However, no quantitative analysis has been done to explore CRAO with peripapillary retinal nerve fiber layer (RNFL) thickness, though one study identified disc edema in 22% of patients with permanent CRAO [10]. For these reasons, we quantitatively analyzed macular thickness and peripapillary RNFL thickness in affected and fellow eyes using OCT in CRAO patients. We also compared changes in macular thickness and RNFL thickness of both eyes between two groups with and without improvement in visual acuity (VA).

Materials and Methods

This study adhered to the tenets of the Declaration of Helsinki and was approved by the institutional review board of Severance Hospital of Yonsei University (4-2016-0384). Due to the retrospective nature, informed consent was waived.

Study subjects

The patient database in Severance Hospital of Yonsei University was searched, and patient records between March 2010 and February 2016 were reviewed. Patients included were those who met the following criteria: 1) diagnosed with acute CRAO without cilioretinal artery sparing, 2) presented within seven days of decrease in visual acuity, 3) spectral dominant optical coherent tomography (SD-OCT) examination performed within 6 days, and 4) underwent assessment of macular thickness and peripapillary RNFL thickness. Exclusion criteria were 1) the presence of ocular diseases such as macular degeneration, 2) history of retinal artery occlusion or stroke, 3) suspicion of iatrogenic CRAO, 4) followed up for less than one month, or 5) management with other therapies except conservative treatment.
All patients received conservative treatment, including ocular massage, anterior chamber paracentesis, and intraocular pressure-lowering agents. No patients underwent intra-arterial or intravenous thrombolysis.

Ophthalmic examinations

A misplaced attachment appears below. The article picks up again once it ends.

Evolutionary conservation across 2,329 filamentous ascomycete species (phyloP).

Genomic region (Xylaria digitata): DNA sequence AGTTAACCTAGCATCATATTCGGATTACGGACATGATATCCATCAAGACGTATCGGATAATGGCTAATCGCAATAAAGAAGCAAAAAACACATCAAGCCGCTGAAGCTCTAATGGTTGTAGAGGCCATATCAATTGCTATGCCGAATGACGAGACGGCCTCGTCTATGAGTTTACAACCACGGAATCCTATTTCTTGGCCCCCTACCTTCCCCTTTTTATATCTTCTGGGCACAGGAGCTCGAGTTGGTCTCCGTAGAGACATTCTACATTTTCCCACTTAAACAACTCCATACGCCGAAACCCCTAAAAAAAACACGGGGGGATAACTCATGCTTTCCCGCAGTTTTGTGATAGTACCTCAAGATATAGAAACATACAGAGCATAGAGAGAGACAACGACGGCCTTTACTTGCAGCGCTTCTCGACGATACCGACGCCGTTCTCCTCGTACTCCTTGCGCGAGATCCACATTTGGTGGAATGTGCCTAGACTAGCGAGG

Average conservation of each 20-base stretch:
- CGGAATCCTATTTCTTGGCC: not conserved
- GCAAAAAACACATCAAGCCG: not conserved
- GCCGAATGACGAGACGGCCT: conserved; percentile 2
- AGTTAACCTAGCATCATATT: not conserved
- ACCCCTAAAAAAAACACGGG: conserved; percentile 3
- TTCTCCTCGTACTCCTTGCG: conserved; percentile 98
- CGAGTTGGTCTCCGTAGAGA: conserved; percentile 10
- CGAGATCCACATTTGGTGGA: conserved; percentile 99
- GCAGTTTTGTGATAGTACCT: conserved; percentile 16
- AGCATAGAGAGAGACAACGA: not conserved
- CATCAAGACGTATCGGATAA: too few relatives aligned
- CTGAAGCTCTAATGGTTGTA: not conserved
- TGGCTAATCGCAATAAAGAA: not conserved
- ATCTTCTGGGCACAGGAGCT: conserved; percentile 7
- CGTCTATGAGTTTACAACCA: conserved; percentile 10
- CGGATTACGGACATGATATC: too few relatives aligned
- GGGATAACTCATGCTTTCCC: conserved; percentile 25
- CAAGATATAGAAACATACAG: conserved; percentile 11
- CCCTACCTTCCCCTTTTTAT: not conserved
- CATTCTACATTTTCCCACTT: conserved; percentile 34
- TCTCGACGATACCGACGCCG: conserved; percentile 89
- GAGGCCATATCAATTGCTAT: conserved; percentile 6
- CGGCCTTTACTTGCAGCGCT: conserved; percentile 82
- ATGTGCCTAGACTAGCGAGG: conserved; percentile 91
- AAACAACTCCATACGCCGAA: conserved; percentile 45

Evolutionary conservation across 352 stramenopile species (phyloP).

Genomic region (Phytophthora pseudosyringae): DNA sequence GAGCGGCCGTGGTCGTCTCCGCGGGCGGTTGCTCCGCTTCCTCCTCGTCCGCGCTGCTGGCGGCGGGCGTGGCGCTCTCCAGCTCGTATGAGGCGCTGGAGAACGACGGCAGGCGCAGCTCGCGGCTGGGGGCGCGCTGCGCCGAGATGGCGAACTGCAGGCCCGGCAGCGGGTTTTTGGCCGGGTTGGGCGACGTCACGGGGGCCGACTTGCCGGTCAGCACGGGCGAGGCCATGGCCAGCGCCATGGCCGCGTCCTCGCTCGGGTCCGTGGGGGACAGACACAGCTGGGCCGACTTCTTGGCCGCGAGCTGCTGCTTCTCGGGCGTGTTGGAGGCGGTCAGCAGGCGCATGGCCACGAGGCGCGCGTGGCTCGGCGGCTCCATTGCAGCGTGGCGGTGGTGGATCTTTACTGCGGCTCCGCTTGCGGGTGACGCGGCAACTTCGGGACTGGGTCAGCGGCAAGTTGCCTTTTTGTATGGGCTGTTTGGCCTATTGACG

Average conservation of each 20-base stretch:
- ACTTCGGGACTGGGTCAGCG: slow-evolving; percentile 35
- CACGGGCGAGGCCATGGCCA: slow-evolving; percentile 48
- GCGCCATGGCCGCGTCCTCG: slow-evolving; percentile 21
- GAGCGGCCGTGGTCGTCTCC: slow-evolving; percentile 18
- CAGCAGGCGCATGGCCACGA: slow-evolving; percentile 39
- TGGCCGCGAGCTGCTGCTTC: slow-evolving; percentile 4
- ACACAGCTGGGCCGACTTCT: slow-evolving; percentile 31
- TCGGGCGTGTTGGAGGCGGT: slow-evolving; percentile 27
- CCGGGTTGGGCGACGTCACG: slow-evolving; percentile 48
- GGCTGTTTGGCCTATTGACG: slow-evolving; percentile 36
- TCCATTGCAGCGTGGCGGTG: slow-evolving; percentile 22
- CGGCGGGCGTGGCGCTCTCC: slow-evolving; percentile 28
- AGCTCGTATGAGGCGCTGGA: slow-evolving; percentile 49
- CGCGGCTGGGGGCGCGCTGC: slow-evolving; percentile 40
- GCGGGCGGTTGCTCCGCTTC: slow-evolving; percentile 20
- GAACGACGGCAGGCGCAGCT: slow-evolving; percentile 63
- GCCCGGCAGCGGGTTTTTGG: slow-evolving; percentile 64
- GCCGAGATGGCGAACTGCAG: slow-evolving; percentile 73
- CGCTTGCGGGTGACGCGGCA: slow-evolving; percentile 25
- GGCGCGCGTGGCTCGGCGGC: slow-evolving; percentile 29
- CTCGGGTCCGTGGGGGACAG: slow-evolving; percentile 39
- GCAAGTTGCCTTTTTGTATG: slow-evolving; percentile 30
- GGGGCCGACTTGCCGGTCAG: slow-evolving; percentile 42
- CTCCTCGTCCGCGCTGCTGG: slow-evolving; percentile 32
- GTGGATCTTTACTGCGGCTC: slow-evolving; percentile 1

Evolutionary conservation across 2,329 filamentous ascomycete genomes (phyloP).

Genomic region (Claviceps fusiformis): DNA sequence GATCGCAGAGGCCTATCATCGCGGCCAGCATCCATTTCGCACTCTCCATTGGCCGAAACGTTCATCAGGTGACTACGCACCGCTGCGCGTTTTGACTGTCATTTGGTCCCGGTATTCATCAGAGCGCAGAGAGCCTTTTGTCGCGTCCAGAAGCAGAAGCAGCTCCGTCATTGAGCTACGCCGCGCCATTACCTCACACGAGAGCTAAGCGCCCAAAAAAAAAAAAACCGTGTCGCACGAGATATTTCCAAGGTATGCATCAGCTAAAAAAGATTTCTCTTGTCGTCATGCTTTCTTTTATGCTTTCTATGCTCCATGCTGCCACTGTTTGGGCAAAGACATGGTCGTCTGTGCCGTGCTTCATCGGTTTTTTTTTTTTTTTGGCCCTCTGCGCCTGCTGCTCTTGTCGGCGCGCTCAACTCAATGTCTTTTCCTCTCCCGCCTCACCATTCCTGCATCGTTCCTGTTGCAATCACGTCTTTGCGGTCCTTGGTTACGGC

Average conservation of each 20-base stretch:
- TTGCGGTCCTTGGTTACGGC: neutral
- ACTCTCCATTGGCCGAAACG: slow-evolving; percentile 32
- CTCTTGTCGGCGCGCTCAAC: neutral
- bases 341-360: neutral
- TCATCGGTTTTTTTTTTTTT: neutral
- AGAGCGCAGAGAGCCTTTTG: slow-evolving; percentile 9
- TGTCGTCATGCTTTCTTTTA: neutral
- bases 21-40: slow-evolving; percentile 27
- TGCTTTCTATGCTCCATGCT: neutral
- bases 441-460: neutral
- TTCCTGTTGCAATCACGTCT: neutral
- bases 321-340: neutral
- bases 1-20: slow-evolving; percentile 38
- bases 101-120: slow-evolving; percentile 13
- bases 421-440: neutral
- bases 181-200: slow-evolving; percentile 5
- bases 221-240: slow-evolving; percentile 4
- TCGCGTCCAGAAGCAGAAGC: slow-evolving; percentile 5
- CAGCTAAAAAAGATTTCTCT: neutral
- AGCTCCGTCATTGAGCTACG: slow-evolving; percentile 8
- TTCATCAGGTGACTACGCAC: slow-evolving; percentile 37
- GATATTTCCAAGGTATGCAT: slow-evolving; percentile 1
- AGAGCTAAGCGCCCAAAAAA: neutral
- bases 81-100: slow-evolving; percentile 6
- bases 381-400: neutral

All patients underwent comprehensive ophthalmic examinations including best-corrected VA, noncontact tonometry, slit-lamp biomicroscopy, indirect ophthalmoscope, fundus photography, fundus fluorescein angiography, and SD-OCT examination. Fundus angiography was carried out in both eyes (Fig. 1A). SD-OCT examination was performed using Spectralis (Heidelberg Engineering, Heidelberg, Germany). SD-OCT was carried out in macular and peripapillary RNFL mode in both eyes. When examining the macular scan, a range of 20 by 20 degrees of macular image was obtained using the Volume Scan method with the Spectralis OCT machine. On macular scan, a thickness map was developed showing an average thickness of 1-mm-, 3-mm-, and 6-mm-diameter zones from the fovea by measuring the distance from RNFL to the basement membrane (Fig. 1B, 1C). On peripapillary RNFL scan, RNFL thickness was measured within a 3-mm-diameter circle of the disc center (Fig. 1D, 1E). Two authors (HKK and JYY) manually corrected the center of the fovea and baseline RNFL to prevent segmentation errors caused by edema or thickening of inner and outer retinal layers. We used the average thicknesses of the 1-mm zone (define as foveal thickness) and the 3-mm zone (defined as parafoveal thickness). The average thickness of the 6-mm zone was excluded due to missing data when adjusting for the macular center. These measurements might be influenced by individual variations such as age and health status. For this reason, the difference in measurements between affected and fellow eyes was used as a variable to compare patients. Assuming macular thickness and RNFL thickness were the same in both eyes, differences in measurements of the two eyes were defined as macular thickness change and peripapillary RNFL thickness change.